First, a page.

The virus also disproportionately affects the children of traditionally marginalized groups. As schools transitioned to remote, online learning in order to practice social distancing, these children faced barriers that those in more affluent school districts were not subjected to. Disparities in broadband adoption, commonly called the digital divide, stem from systemic racism and income inequality. Nearly half of all people in the United States without internet access at home are people of color. Approximately 15 million children in our country (21 percent of all children) live in families with incomes below the federal poverty threshold. And the percentage of Black children in poverty is at least twice as high as among White children.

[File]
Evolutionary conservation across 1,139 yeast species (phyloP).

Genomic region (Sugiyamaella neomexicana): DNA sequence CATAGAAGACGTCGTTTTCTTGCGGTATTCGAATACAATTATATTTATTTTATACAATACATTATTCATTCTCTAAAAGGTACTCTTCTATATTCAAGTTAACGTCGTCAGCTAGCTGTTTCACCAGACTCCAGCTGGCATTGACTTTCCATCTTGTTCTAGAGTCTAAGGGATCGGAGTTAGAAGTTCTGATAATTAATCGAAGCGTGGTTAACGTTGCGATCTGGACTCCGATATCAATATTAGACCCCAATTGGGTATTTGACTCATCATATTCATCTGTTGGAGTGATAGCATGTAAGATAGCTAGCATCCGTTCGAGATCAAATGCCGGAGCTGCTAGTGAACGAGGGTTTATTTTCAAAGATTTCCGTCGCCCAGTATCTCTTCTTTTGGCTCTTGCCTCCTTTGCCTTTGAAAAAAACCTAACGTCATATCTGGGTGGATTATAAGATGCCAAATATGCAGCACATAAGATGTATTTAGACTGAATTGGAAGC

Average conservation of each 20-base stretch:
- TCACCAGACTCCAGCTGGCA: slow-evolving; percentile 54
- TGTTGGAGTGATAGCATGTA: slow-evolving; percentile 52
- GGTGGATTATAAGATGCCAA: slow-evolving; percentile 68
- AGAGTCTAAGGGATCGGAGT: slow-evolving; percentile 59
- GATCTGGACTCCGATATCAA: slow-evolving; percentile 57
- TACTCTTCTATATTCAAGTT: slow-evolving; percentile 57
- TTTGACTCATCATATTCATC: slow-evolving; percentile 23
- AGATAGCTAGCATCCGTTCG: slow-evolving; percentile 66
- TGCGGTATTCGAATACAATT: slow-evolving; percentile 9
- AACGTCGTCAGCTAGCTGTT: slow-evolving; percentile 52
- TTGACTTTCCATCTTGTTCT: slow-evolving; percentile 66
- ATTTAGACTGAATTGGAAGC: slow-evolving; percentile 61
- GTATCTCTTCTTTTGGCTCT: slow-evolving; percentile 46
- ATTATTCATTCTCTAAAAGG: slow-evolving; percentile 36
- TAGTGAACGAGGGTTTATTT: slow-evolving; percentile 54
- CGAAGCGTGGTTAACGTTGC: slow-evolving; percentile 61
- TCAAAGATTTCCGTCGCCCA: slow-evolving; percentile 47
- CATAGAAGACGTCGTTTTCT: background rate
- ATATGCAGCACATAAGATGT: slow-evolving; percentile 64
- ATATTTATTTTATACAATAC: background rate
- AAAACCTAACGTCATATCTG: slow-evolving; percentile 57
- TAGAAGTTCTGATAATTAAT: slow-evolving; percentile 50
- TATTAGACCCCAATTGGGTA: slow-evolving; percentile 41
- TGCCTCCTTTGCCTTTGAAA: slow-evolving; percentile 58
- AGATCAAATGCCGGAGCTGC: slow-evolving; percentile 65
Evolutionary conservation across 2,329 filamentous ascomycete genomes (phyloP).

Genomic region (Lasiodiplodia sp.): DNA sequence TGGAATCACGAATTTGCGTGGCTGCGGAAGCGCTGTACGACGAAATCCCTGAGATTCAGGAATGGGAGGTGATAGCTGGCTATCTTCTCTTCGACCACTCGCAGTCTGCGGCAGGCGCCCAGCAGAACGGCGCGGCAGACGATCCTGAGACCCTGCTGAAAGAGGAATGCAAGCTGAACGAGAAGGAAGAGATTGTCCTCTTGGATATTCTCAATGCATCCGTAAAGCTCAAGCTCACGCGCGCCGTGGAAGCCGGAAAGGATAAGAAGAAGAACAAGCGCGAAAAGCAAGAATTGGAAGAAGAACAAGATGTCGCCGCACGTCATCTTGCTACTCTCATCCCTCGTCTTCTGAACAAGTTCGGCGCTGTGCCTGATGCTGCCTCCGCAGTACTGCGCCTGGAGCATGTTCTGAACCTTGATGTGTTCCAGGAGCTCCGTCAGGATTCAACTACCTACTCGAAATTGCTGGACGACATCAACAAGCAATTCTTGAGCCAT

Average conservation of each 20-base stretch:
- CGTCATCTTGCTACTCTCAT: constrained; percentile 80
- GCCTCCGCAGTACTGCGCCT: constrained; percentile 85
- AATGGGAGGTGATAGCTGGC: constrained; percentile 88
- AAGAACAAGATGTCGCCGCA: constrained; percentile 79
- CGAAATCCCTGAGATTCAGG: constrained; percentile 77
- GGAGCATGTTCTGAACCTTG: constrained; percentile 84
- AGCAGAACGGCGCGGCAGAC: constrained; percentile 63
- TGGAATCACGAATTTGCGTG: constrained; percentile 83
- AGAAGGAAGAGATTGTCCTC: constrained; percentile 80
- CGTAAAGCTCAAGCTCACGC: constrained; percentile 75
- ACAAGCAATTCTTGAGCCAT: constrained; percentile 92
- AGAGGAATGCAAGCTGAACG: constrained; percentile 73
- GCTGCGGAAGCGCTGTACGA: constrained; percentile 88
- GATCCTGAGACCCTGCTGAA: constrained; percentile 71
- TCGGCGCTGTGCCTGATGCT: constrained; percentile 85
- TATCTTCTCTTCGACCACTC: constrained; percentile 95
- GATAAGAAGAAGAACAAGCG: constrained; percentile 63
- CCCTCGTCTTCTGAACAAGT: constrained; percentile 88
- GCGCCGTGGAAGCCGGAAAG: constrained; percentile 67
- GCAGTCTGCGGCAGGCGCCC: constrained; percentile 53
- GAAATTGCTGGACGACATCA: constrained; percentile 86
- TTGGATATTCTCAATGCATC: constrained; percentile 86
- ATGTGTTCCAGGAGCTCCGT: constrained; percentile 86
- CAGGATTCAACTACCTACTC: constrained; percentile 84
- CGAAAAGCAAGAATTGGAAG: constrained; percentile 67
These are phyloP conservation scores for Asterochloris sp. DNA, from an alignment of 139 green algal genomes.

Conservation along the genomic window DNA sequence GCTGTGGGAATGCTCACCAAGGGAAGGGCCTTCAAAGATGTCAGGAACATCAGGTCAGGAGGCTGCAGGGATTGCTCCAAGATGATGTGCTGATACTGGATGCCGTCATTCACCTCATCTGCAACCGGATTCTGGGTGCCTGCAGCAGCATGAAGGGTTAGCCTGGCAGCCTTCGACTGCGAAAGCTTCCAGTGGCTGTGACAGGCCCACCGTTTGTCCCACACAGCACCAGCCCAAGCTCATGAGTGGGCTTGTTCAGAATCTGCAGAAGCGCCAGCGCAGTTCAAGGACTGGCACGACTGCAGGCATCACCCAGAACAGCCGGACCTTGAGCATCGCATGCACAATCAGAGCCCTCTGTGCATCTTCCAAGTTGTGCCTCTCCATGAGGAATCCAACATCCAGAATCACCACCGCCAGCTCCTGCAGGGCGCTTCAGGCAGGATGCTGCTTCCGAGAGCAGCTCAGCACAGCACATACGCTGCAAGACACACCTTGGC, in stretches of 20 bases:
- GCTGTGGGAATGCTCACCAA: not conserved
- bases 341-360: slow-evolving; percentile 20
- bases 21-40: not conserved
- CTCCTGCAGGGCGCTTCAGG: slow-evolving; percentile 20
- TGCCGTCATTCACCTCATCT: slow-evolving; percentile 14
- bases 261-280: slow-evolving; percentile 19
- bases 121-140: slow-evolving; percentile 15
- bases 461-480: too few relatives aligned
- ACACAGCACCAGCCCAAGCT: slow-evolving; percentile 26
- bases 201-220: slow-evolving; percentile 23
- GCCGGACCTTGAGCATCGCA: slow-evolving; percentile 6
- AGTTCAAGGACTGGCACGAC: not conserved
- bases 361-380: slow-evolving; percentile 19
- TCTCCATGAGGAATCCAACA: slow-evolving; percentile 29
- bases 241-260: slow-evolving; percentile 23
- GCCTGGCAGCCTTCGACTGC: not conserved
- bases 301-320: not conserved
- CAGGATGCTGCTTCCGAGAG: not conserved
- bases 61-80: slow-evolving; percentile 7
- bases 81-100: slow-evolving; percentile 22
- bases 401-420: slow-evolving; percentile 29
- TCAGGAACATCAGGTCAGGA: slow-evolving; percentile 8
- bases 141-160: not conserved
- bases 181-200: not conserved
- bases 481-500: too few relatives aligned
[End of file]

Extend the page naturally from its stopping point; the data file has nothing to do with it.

These children often live in conditions and family situations that are far from ideal for distance learning. How does a child effectively participate in remote learning when there is only one computer in a home? How does a child concentrate on homework when there is no designated quiet place to do so? In another illustration of how the coronavirus has disproportionately affected a particular community, hate incidents directed at Asian Americans and Pacific Islanders have sharply increased, driven at least in part by the use of the terms “Chinese virus” and “Kung Flu” by President Donald Trump. Organizers and supporters of the group Stop AAPI Hate documented 832 incidents across California from April through June 2020. Among them were 81 incidents of assault and 64 potential civil rights violations.
The second pandemic, that of racial turmoil, was triggered or at least abetted by a string of violent acts by the police and others against people of color.